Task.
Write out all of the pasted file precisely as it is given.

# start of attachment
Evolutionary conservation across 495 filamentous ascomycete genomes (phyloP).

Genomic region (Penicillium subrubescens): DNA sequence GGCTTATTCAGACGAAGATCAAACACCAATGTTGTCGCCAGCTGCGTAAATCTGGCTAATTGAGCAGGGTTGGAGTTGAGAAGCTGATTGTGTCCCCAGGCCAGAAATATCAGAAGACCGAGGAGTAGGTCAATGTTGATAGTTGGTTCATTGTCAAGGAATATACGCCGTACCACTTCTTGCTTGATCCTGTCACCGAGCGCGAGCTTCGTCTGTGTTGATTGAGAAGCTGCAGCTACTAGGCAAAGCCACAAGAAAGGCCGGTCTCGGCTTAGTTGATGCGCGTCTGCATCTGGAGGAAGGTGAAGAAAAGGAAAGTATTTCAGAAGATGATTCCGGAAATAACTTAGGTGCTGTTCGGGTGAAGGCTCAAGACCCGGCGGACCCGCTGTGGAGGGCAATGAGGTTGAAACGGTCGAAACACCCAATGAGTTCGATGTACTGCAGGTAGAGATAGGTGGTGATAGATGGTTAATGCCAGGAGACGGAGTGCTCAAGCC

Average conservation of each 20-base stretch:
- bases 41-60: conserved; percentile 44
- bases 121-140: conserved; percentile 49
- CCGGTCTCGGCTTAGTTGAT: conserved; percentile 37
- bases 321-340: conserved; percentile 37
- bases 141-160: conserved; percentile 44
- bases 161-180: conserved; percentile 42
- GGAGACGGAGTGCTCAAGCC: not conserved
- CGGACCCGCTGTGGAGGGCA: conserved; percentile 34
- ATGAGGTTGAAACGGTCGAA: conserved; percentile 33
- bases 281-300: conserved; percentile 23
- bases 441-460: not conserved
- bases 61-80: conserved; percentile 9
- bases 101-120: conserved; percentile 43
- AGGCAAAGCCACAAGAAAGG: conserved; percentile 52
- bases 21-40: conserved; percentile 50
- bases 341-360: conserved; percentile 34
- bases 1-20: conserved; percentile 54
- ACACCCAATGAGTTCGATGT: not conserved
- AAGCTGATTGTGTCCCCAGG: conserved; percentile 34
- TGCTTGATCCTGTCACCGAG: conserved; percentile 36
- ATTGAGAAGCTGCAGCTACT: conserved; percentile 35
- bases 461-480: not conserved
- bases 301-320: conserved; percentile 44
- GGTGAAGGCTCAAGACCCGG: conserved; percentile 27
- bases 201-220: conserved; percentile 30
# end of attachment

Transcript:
Evolutionary conservation across 495 filamentous ascomycete genomes (phyloP).

Genomic region (Penicillium subrubescens): DNA sequence GGCTTATTCAGACGAAGATCAAACACCAATGTTGTCGCCAGCTGCGTAAATCTGGCTAATTGAGCAGGGTTGGAGTTGAGAAGCTGATTGTGTCCCCAGGCCAGAAATATCAGAAGACCGAGGAGTAGGTCAATGTTGATAGTTGGTTCATTGTCAAGGAATATACGCCGTACCACTTCTTGCTTGATCCTGTCACCGAGCGCGAGCTTCGTCTGTGTTGATTGAGAAGCTGCAGCTACTAGGCAAAGCCACAAGAAAGGCCGGTCTCGGCTTAGTTGATGCGCGTCTGCATCTGGAGGAAGGTGAAGAAAAGGAAAGTATTTCAGAAGATGATTCCGGAAATAACTTAGGTGCTGTTCGGGTGAAGGCTCAAGACCCGGCGGACCCGCTGTGGAGGGCAATGAGGTTGAAACGGTCGAAACACCCAATGAGTTCGATGTACTGCAGGTAGAGATAGGTGGTGATAGATGGTTAATGCCAGGAGACGGAGTGCTCAAGCC

Average conservation of each 20-base stretch:
- bases 41-60: conserved; percentile 44
- bases 121-140: conserved; percentile 49
- CCGGTCTCGGCTTAGTTGAT: conserved; percentile 37
- bases 321-340: conserved; percentile 37
- bases 141-160: conserved; percentile 44
- bases 161-180: conserved; percentile 42
- GGAGACGGAGTGCTCAAGCC: not conserved
- CGGACCCGCTGTGGAGGGCA: conserved; percentile 34
- ATGAGGTTGAAACGGTCGAA: conserved; percentile 33
- bases 281-300: conserved; percentile 23
- bases 441-460: not conserved
- bases 61-80: conserved; percentile 9
- bases 101-120: conserved; percentile 43
- AGGCAAAGCCACAAGAAAGG: conserved; percentile 52
- bases 21-40: conserved; percentile 50
- bases 341-360: conserved; percentile 34
- bases 1-20: conserved; percentile 54
- ACACCCAATGAGTTCGATGT: not conserved
- AAGCTGATTGTGTCCCCAGG: conserved; percentile 34
- TGCTTGATCCTGTCACCGAG: conserved; percentile 36
- ATTGAGAAGCTGCAGCTACT: conserved; percentile 35
- bases 461-480: not conserved
- bases 301-320: conserved; percentile 44
- GGTGAAGGCTCAAGACCCGG: conserved; percentile 27
- bases 201-220: conserved; percentile 30